2010 FIFA World Cup: Frank Lampard No-Goal Pays 44-Year Debt To Germany

Jack HarverCorrespondent IIJune 27, 2010

BLOEMFONTEIN, SOUTH AFRICA - JUNE 27:  Manuel Neuer of Germany watches the ball bounce over the line from a shot that hit the crossbar from Frank Lampard of England, but referee Jorge Larrionda judges the ball did not cross the line during the 2010 FIFA World Cup South Africa Round of Sixteen match between Germany and England at Free State Stadium on June 27, 2010 in Bloemfontein, South Africa.  (Photo by Cameron Spencer/Getty Images)
Cameron Spencer/Getty Images

Facing a 2-1 deficit against the Germans on Sunday, England's Frank Lampard took a pass from forward Jermain Defoe near the top of the box and struck a nifty chip shot up and over goalkeeper Manuel Neuer.

With Neuer diving helplessly backward, the ball nicked the underside of the crossbar and down—close to the goal line, but clearly over it. Those are the facts, regardless of the ruling the game's referees then made to the contrary...

No goal.

Neuer hastily scooped the ball up. Play went on, with Germany regaining their attacking vigor en route to a decisive 4-1 triumph.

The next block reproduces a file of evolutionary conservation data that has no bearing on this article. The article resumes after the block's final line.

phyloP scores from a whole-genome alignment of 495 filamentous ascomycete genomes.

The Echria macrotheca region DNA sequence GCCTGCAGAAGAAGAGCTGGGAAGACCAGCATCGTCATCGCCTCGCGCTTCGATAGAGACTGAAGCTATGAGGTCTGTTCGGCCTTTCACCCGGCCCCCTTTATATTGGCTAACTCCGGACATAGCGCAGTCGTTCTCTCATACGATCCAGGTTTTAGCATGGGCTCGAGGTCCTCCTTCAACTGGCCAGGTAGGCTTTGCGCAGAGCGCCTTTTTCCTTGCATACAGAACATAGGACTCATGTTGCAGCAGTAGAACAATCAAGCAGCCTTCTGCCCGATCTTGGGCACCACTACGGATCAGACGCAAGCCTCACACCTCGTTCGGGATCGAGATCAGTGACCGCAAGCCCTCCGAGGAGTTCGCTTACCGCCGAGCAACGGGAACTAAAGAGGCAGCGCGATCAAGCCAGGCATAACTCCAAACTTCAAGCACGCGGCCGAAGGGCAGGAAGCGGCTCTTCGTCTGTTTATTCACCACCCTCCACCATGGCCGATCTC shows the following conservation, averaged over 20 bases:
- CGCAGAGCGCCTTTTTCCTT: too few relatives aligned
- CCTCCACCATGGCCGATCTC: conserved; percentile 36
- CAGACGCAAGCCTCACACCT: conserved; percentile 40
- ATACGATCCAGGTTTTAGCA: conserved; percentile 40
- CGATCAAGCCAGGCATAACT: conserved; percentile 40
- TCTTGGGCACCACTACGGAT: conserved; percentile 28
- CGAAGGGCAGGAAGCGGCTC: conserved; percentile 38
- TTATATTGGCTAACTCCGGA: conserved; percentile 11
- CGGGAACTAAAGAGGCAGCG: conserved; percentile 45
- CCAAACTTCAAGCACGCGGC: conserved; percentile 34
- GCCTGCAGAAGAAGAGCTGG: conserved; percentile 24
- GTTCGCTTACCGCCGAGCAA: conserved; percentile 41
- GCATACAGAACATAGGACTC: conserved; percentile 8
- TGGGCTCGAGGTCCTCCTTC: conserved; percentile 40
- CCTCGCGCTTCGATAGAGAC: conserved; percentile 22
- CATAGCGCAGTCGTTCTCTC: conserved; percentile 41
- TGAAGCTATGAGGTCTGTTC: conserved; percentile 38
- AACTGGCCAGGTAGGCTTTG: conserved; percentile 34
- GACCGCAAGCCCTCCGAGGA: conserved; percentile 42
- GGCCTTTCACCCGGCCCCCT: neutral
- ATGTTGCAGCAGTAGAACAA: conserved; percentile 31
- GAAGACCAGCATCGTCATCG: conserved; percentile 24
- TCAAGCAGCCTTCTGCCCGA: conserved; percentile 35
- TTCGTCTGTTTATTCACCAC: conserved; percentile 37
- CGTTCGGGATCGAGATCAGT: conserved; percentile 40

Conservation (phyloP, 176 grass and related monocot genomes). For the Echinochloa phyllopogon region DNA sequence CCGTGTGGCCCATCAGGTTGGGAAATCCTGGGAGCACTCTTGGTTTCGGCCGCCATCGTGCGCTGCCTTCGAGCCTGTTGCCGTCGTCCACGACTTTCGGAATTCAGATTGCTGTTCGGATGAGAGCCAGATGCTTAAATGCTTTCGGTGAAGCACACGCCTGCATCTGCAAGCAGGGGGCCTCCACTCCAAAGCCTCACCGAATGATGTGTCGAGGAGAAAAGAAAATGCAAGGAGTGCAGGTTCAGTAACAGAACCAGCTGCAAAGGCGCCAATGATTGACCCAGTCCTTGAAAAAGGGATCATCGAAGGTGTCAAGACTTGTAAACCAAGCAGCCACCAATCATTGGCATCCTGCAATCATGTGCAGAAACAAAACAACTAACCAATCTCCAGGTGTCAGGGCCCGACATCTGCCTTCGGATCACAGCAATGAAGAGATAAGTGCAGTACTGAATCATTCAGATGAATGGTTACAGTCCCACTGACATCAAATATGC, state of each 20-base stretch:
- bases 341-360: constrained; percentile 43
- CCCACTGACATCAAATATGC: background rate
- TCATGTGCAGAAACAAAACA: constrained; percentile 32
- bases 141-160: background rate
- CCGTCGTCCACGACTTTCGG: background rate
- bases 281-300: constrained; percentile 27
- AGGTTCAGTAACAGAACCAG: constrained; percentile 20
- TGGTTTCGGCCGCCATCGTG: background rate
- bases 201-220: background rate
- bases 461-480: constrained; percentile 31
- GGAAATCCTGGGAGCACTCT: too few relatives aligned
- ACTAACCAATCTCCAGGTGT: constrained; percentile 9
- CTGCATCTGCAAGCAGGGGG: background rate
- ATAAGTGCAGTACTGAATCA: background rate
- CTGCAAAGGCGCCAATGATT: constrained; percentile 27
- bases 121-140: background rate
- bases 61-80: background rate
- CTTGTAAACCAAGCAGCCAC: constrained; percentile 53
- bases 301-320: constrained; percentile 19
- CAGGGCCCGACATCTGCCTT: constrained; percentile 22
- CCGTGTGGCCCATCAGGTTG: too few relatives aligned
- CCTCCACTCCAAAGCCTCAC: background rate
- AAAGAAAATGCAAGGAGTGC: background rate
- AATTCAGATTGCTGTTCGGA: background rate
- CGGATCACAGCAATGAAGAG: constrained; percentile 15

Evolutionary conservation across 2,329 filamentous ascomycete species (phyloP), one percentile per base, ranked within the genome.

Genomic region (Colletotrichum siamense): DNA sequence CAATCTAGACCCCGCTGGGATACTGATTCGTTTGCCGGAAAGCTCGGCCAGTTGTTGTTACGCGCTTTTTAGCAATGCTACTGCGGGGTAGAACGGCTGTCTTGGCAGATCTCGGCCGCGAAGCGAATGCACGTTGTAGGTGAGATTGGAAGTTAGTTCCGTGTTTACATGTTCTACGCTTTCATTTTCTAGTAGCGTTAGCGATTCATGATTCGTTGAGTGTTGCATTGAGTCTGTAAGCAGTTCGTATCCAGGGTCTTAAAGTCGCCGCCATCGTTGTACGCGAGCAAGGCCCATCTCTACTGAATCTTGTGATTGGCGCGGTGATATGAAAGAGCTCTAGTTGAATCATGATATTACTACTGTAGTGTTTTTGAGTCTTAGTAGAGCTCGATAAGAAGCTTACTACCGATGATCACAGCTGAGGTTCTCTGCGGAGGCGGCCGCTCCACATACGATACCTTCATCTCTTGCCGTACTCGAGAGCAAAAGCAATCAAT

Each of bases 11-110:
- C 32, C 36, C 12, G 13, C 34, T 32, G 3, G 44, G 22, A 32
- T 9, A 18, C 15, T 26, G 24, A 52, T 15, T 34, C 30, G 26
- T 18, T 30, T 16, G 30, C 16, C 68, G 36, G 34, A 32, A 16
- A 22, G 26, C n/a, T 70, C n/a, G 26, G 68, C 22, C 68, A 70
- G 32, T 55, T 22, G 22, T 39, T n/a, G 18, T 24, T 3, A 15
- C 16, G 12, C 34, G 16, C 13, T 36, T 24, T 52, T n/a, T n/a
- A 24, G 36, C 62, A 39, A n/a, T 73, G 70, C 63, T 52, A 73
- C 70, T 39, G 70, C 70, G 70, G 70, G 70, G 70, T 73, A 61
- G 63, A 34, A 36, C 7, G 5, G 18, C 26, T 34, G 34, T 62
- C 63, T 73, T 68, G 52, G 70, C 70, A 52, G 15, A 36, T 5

Lampard, at first ecstatic about what he (and the millions watching live and on TV) had seen, looked sick to his stomach. Commentators worldwide seized on the moment as a miscarriage of justice and a case-in-point argument for implementing video replay at the top level of world soccer.

Meanwhile, the members of West Germany's 1966 runners-up side could have a well-deserved chuckle. After 44 years, the English had finally fleshed out the ghost goal that won them their only World Cup.

That year, the two teams were level at 2-2 at the end of regulation. Eleven minutes into extra time, England striker Geoff Hurst took a pass from midfielder Alan Ball, turned, and fired a shot that hit the underside of the crossbar behind keeper Hans Tilkowski.

Sound familiar?

The ball bounced down, close to the goal line, and was cleared by a German defender before Swiss referee Gottfried Dienst and Soviet linesman Tofik Bakhramov stopped play to confer. On Bakhramov's evidence, they awarded England a goal.

(Asked, on his deathbed, how he had been sure it was a goal, Bakhramov replied: "Stalingrad.")

Ironically, video evidence studied by engineers at England's own Oxford University has since proved that Hurst's shot landed a few inches short of being a true goal. For 44 years, the Three Lions' lone championship amidst a history of heartbreak has rested on one Soviet's lingering World War II resentment and the illusion of a score.

England and sports analysts may cry foul, Lampard may feel hard done-by, and onlookers worldwide may believe themselves defrauded of a well-struck goal.

On the balance, though, the Germans were owed one.